One thing they most definitely need to be is united as forces coalesce against them that variously see the Flock as angels, harbingers of the end times, agents of terrors, vectors of disease or societal collapse.
Wendig deftly and insightfully weaves in many of the trenchant maladies of our age – to be fair, many of them have dogged us since we first developed sentience but they are more noticeable and virulent in an age where truth has become relative and lies spread like digital wildfire – such as “fake news”, right-wing conspiracies, racism, extreme nationalism, and paranoia about what lurks in the shadows, letting them, effectively, hang themselves by their own rope.
There is no overt moralising or sermonising in Wanderers which means that it is never heavyhanded or overdone, even as it exposes all of society’s tumours and skeletons to the withering light of day, making it abundantly clear how little any of them contribute to the betterment of the species, especially when its very survival is on the line.
Wendig also rather cleverly lets the story build in believable increments.
There is, as you might expect, a big, bruising final act but this masterfully-spun novel never once abandons its quiet, unyielding, steady narrative climb in pursuit of some big, bang moment; it also never eschews its grim attachment to the hard-edged corners of real life which promises some happy endings but never easy, neat resolutions and never in the nick of time.
For instance, Black Swan, the AI program which has proven a dab hand at predicting disasters aplenty is never the go-to solution for anything; it’s powerful yes, but Wendig positions it with much more nuance and subtlety, with its eventual role in the big scheme of things far more layered than you might initially suspect.
“MORNING IN NOWHERE, NEBRASKA.
Thick bands of phlegmy clouds obscured the sun—even at noon, everything seemed gilded in an eerie dark light, like you might find at twilight or during a solar eclipse. Ill-shaped shadows floated across the wheat fields.
It only served to highlight the weirdness that Marcy was experiencing.
The flock was upset.
Not the shepherds. No, the shepherds didn’t know squat because the flock didn’t show any kind of displeasure or concern. They did as they did, marching forward, eyes as empty as bathtub drains.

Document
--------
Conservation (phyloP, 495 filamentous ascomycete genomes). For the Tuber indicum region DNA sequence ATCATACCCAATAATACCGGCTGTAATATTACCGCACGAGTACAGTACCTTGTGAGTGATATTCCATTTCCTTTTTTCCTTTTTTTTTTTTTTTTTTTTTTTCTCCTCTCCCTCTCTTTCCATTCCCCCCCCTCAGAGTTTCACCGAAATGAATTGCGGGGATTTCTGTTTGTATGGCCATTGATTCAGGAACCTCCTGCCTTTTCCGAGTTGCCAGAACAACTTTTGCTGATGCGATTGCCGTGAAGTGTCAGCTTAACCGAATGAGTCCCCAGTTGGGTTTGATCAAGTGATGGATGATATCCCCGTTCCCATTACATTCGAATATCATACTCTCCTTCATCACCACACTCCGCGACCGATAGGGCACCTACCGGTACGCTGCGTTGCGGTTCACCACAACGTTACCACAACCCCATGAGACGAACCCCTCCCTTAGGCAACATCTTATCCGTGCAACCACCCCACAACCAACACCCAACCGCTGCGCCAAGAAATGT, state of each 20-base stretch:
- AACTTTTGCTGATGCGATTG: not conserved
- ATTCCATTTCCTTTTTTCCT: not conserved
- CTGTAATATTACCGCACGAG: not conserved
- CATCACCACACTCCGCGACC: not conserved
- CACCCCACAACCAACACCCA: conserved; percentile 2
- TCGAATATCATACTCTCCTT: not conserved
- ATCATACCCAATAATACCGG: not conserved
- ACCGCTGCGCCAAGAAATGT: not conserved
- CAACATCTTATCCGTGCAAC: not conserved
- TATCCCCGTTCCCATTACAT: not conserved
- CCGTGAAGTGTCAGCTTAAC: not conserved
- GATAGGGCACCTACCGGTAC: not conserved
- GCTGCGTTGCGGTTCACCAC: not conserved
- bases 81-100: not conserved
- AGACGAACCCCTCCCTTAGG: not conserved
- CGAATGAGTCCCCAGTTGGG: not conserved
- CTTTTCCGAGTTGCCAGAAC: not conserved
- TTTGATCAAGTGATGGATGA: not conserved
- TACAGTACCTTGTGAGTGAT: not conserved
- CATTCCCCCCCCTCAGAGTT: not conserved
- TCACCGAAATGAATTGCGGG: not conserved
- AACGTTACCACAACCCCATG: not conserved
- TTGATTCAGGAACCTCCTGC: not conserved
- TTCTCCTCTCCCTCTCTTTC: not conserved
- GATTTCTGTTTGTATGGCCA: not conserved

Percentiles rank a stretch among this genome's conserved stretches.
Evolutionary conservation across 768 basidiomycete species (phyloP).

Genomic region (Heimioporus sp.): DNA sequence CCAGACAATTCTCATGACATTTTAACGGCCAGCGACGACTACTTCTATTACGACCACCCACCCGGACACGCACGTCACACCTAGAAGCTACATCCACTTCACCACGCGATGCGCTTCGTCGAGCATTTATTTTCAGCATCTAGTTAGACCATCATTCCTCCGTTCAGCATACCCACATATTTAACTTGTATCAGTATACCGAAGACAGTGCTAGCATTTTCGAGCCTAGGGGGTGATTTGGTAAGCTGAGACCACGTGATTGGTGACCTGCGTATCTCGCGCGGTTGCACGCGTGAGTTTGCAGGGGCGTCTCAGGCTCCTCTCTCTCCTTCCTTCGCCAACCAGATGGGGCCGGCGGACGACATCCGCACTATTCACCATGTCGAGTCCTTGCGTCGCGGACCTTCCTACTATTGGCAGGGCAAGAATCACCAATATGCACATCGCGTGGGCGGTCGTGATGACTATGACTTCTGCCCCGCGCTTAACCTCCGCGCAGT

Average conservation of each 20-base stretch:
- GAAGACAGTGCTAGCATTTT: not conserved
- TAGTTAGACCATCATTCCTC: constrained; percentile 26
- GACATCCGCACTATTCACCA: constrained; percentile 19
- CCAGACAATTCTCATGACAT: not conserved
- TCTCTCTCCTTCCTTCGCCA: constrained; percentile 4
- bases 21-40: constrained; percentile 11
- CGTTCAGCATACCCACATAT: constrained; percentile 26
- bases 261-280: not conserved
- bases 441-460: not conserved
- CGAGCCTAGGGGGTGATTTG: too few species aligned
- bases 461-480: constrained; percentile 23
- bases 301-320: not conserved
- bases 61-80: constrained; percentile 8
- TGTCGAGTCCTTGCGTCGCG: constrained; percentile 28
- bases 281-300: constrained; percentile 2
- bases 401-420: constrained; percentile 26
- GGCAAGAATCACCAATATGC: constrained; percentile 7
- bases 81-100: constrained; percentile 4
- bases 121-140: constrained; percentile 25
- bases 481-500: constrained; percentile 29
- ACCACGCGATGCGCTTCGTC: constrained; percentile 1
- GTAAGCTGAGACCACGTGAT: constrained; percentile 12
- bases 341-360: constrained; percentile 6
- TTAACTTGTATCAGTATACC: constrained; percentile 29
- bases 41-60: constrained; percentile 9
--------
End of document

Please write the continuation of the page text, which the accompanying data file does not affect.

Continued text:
Just the same, they were upset.
She could feel it. She could hear it.” (P. 415)
In other words, Wendig keeps the story, no matter how fantastical its premise might feel at times, grounded and rooted in real, in the trenches humanity where the very best of the angels of our nature are as apt to show themselves as the very worst.
Consequently, while the story is big, real big, with a host of beautifully conjured characters, all of whom feel vibrantly and fulsomely expressed, no matter how loathsome of them may be, and machinations that rock civilisation to its core, it remains intimate and so true to life and to some worrying trends in society that it feels like something that could, rather frighteningly, happen to us right here, right now.
What elevates Wanderers, apart from its superbly well-judged writing, memorable characters and keenly-judged narrative focus and pacing, is the way it keeps this focus on humanity right throughout its wholly engrossing length.
It means that a concept that might feel like emotionally remote, popcorn-eating blockbuster fodder, instead feels very real, very dark and very hopeful all at once, which neatly captures, when you stop it to think about it, everything that makes us human, apocalypse or not.
We are, after all, resolutely human at the very best and very worst of times, and Wendig captures that contradictory humanity in all its life-affirming, self-destructive glory, giving us in the process one of those classically epic stories that will stand the test of time.
However long that is, of course.